Strategic Pricing and Ratings

(with Anton Sobolev, Konrad Stahl and André Stenzel)


A seller serving two generations of short lived heterogeneous consumers sells a product under uncertain demand. We characterize the seller's optimal pricing, taking into account that the current period's price affects the information transmission to the next period consumers via consumer ratings. While the seller always prefers to generate more information, it is not necessarily in the consumers' interest. We characterize situations in which consumer surplus and welfare are decreasing in additional information. We provide conditions under which aggregate consumer surplus and welfare are lower with than without a rating system.


Economic Epidemiology

Epidemics with Behavior

(with Satoshi Fukuda and Nenad Kos, Journal of Economic Theory, 2023)


We study social distancing in an epidemiological model. Distancing reduces the individual's probability of getting infected but comes at a cost. Equilibrium distancing flattens the curve and decreases the final size of the epidemic. We examine the effects of distancing on the outset, the peak, and the final size of the epidemic. First, the prevalence increases beyond the initial value only if the transmission rate is in the intermediate region. Second, the peak of the epidemic is non-monotonic in the transmission rate. A reduction in the transmission rate can increase the peak. However, a decrease in the cost of distancing always flattens the curve. Third, both a reduction in the transmission rate as well as a reduction in the cost of distancing decrease the final size of the epidemic. Our results suggest that public policies that decrease the transmission rate can lead to unintended negative consequences in the short run but not in the long run. Therefore, it is important to distinguish between interventions that affect the transmission rate and interventions that affect contact rates.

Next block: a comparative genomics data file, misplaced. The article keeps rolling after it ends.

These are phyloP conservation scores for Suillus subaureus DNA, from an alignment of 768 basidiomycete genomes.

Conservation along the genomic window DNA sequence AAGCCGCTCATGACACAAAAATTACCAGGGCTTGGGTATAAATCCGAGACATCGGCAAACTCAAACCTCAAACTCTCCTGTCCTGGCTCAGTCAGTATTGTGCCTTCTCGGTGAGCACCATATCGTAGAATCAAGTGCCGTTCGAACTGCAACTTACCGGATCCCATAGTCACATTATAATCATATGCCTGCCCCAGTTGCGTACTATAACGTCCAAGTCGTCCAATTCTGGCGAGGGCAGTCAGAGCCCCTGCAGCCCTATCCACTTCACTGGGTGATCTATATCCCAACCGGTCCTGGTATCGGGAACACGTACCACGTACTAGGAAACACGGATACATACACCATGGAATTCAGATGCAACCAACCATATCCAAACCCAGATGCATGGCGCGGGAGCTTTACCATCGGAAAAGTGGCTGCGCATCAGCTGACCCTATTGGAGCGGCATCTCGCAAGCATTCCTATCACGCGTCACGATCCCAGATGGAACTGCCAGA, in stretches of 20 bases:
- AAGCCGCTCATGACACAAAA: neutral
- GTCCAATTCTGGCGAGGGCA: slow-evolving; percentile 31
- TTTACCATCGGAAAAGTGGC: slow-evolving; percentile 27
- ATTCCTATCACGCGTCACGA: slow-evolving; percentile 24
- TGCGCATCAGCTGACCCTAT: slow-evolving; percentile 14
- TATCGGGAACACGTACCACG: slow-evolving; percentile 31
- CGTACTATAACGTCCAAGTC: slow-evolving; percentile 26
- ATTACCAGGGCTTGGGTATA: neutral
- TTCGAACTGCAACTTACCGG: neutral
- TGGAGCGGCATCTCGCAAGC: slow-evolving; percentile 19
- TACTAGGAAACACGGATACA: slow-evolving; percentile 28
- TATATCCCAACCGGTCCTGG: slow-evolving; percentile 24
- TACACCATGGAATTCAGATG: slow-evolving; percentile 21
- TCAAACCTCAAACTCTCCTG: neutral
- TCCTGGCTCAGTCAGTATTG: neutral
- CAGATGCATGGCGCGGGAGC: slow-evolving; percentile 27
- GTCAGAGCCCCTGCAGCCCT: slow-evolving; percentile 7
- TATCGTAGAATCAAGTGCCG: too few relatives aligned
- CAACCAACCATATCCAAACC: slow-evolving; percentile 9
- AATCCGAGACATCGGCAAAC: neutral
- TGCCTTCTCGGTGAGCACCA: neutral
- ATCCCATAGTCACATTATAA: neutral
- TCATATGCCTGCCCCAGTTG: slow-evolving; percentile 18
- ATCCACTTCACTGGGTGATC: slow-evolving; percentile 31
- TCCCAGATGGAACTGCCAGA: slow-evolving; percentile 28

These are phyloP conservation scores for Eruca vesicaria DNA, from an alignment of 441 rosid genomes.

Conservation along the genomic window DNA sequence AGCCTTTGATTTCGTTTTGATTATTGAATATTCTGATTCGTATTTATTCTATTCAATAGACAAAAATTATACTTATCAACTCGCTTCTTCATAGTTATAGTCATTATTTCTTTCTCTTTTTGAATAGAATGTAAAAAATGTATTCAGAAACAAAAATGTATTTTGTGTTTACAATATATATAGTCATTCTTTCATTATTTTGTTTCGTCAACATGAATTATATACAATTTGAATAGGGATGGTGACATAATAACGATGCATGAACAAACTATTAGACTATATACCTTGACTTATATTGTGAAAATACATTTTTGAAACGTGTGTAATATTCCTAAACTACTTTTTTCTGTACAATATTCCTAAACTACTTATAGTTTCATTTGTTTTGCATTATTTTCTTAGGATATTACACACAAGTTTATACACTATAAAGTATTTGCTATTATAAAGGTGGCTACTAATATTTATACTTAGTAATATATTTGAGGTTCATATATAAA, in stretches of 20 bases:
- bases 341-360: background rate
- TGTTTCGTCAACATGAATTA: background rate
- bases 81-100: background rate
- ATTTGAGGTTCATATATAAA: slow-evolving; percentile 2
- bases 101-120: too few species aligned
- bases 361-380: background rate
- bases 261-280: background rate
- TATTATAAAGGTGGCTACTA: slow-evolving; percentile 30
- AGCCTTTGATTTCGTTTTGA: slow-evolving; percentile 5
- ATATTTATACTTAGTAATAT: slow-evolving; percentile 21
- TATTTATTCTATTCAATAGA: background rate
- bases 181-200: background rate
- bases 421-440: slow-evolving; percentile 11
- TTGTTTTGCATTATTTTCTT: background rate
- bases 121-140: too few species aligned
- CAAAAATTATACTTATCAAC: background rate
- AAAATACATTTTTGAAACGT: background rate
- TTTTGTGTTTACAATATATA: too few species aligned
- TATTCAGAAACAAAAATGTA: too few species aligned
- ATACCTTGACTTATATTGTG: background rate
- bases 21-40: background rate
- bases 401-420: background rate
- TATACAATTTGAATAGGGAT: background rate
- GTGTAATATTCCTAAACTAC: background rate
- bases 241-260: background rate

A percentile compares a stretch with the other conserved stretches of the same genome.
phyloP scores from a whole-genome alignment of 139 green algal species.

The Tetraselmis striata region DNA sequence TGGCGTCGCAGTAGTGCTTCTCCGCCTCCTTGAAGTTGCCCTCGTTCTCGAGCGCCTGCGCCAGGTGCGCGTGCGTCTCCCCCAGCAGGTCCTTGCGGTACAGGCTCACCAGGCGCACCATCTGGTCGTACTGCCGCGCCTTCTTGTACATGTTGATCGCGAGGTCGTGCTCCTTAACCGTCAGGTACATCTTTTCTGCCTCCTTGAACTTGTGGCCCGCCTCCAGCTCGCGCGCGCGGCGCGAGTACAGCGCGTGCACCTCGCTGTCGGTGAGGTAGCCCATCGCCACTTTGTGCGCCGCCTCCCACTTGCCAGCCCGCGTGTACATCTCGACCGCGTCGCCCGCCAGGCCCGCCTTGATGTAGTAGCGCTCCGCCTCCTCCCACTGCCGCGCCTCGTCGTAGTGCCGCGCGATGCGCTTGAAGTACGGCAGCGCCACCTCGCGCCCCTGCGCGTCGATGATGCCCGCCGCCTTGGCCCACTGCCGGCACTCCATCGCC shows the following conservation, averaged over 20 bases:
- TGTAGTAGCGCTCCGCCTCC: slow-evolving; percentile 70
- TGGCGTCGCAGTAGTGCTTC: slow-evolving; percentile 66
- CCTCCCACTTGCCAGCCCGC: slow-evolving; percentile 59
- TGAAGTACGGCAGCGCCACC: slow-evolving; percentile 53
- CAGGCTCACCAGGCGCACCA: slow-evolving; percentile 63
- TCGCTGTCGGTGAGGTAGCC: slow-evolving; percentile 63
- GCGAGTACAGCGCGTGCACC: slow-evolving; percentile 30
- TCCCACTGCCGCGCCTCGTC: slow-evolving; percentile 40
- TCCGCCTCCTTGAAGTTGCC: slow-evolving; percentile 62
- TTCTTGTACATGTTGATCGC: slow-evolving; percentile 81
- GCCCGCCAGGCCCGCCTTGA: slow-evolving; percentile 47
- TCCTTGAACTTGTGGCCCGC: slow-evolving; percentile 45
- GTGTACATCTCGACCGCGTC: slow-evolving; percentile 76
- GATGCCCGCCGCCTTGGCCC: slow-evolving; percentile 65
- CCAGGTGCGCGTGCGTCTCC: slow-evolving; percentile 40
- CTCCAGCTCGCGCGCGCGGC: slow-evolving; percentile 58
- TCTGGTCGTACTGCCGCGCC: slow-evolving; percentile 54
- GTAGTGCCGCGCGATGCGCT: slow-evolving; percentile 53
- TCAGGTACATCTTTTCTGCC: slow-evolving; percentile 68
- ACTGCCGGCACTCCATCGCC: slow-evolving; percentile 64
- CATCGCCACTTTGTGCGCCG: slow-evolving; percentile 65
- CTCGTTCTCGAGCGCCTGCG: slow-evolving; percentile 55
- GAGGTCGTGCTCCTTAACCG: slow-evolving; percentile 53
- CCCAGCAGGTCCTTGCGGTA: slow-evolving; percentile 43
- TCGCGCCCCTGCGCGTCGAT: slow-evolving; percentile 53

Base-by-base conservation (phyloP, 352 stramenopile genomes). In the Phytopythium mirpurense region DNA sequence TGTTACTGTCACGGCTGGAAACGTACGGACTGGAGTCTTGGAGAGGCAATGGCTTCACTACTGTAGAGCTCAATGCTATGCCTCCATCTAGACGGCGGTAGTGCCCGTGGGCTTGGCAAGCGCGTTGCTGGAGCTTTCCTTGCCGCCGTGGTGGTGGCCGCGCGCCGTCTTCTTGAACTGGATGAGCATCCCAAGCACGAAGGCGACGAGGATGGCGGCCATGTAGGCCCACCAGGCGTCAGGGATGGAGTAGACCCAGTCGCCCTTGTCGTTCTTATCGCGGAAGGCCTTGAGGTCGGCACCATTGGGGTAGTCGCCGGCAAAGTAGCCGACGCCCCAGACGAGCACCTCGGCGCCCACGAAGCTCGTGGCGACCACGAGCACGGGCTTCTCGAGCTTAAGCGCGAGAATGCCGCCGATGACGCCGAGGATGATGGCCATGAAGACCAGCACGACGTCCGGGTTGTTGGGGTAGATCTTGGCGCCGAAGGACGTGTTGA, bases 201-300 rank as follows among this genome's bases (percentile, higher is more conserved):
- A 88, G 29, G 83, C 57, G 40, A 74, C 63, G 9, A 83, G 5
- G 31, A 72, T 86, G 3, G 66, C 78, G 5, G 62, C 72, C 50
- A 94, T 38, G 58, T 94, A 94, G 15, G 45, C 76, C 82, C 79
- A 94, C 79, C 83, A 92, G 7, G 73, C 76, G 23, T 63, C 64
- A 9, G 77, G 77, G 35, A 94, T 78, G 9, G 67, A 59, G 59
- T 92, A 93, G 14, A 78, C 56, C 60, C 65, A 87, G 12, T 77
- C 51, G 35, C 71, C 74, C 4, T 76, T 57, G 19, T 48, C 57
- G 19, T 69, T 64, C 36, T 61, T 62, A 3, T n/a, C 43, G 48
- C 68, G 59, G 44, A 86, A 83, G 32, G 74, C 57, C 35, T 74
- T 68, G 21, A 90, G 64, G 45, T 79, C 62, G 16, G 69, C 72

[working paper]

Time-Varying Cost of Distancing: Distancing Fatigue and Lockdowns

(with Satoshi Fukuda and Nenad Kos)


We study a behavioral SIR model with time-varying costs of distancing. The two main causes of the variation in the cost of distancing we explore are distancing fatigue and public policies (lockdowns). We show that for a second wave of an epidemic to arise, a steep increase in distancing cost is necessary. Distancing fatigue cannot increase the distancing cost sufficiently fast to create a second wave. However, public policies that discontinuously affect the distancing cost can create a second wave. With that in mind, we characterize the largest change in the distancing cost (due to, for example, lifting a public policy) that will not cause a second wave. Finally, we provide a numerical analysis of public policies under distancing fatigue and show that a strict lockdown at the beginning of an epidemic (as, for example, recently in China) can lead to unintended adverse consequences. When the policy is lifted the disease spreads very fast due to the accumulated distancing fatigue of the individuals causing high prevalence levels.


Procurement Auctions

Asymmetries in Procurement Auctions: Efficiency vs. Information

(with Stefan Weiergraeber, International Journal of Industrial Organization, 2023)


We develop a structural empirical model of procurement auctions with private and common value components and bidder asymmetries in both dimensions. While each asymmetry can explain the dominance of a firm, they have opposite welfare implications. We propose a novel empirical strategy to quantify the two asymmetries using detailed contract-level data on the German market for railway passenger services. Our results indicate that the incumbent is slightly more cost-efficient and has substantially more information about future ticket revenues than its competitors. If bidders’ common value asymmetry was eliminated, the median probability of selecting the efficient firm would increase by 61%-points.

[working paper]

Competitive Procurement Design: Evidence from German Railway Passenger Services

(with Matthias Hunold)


We study competitive awarding procedures of short haul railway passenger services in Germany from 1995 to 2011 by means of a newly collected data set. In particular, we use regression techniques to investigate the determinants of the number of bidders, the identity of the winning bidder and the subsidy level. We find that there are more bidders when the contract duration is high and the revenue risk low. The dominant operator is more likely to win contracts if it is the incumbent, the network is large, the contract duration is high, when used rolling stock is admitted and when there are few other bidders.



An Empirical Evaluation of EU Merger Decisions

(with Konrad Stahl and Nadine Hahn)

[in progress]

Christoph Carnehl

Bocconi University
Department of Economics
Via Roentgen 1
20136 Milan, Italy
+39 02 5836 5277